Good Things Happen Slowly: A Life In And Out Of Jazz
Good Things Happen Slowly: A Life In and Out of Jazz
Jazz could not contain Fred Hersch. His prodigious talent as a sideman—a pianist who played with the giants of the twentieth century in the autumn of their careers, including Art Farmer and Joe Henderson—blossomed further in the eighties and beyond into a compositional genius that defied the boundaries of bop, sweeping in elements of pop, classical, and folk to create a wholly new music.
Good Things Happen Slowly is his memoir. It's the story of the first openly gay, HIV-positive jazz player, and a deep look into the cloistered jazz culture that made such a status both transgressive and groundbreaking. It is a remarkable, at times lyrical evocation of New York in the twilight days of post-Stonewall hedonism, and a powerfully brave narrative of the illness that led to Hersch's two-month-long coma in 2007, from which he would emerge to create some of the finest, most direct and emotionally compelling music of his career.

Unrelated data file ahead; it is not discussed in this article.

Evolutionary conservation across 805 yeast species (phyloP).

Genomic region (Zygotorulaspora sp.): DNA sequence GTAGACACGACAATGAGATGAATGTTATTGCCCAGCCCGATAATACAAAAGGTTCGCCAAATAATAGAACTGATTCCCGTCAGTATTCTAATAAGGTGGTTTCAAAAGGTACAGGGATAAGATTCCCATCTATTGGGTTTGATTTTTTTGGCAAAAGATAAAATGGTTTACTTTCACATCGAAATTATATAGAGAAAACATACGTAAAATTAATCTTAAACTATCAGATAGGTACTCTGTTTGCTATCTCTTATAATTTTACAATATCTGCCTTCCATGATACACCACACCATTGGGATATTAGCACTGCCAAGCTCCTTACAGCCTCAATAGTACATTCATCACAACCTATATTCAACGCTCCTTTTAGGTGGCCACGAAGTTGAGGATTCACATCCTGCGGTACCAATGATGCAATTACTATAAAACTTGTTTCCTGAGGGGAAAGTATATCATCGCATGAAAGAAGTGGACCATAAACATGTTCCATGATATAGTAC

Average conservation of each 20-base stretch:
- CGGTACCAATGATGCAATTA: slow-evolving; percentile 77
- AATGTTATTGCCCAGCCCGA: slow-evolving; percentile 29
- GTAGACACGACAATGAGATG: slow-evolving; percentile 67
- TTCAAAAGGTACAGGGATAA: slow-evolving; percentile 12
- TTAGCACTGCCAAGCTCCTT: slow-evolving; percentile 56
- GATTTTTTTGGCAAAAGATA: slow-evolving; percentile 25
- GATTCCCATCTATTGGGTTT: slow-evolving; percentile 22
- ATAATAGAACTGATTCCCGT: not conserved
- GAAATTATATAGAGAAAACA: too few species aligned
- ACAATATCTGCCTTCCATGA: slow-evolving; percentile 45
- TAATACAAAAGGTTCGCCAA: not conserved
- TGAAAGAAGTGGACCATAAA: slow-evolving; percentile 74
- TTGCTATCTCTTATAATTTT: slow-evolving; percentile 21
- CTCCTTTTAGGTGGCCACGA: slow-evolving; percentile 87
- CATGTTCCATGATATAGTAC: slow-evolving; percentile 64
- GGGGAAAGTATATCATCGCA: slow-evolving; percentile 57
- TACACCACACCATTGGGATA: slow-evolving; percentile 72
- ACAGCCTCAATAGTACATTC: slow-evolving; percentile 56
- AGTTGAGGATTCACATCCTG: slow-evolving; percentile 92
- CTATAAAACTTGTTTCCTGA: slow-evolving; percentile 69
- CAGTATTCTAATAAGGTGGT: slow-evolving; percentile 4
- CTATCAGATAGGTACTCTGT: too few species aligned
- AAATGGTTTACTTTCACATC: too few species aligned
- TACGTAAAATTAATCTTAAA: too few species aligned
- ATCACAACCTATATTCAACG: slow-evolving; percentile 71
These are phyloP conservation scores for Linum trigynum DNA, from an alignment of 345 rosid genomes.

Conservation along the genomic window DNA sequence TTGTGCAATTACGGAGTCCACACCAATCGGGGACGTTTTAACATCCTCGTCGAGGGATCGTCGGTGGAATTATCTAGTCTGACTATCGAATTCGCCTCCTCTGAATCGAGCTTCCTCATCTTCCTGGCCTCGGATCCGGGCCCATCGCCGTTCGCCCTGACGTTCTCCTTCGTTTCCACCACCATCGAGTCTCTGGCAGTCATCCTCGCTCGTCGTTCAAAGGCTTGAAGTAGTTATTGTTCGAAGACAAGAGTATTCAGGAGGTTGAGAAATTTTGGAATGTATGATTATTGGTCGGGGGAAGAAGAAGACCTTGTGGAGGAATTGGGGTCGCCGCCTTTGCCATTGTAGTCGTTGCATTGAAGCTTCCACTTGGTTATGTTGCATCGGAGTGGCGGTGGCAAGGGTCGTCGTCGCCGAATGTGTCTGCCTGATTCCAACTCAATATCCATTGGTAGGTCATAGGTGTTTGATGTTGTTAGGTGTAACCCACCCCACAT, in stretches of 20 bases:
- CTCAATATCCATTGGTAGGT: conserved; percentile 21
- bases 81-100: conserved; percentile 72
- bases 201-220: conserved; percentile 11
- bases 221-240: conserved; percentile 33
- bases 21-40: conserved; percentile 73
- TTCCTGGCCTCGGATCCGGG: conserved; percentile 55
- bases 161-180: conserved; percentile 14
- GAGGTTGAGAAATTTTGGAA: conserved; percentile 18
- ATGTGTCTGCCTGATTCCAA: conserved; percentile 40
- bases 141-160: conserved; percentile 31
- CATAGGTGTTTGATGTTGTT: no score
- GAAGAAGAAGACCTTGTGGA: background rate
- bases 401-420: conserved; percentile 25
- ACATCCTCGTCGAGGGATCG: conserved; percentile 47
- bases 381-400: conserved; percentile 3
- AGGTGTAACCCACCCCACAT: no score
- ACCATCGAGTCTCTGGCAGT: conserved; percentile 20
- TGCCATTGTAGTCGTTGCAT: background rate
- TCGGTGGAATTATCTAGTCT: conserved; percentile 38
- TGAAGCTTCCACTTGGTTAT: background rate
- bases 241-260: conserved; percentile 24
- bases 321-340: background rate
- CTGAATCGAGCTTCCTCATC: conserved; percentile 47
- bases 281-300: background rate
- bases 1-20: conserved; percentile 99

“Two powerful forces are at work in this engaging memoir—the personal rise of Fred Hersch from obscurity to undisputed prominence in the world of jazz and the devastating advance of AIDS...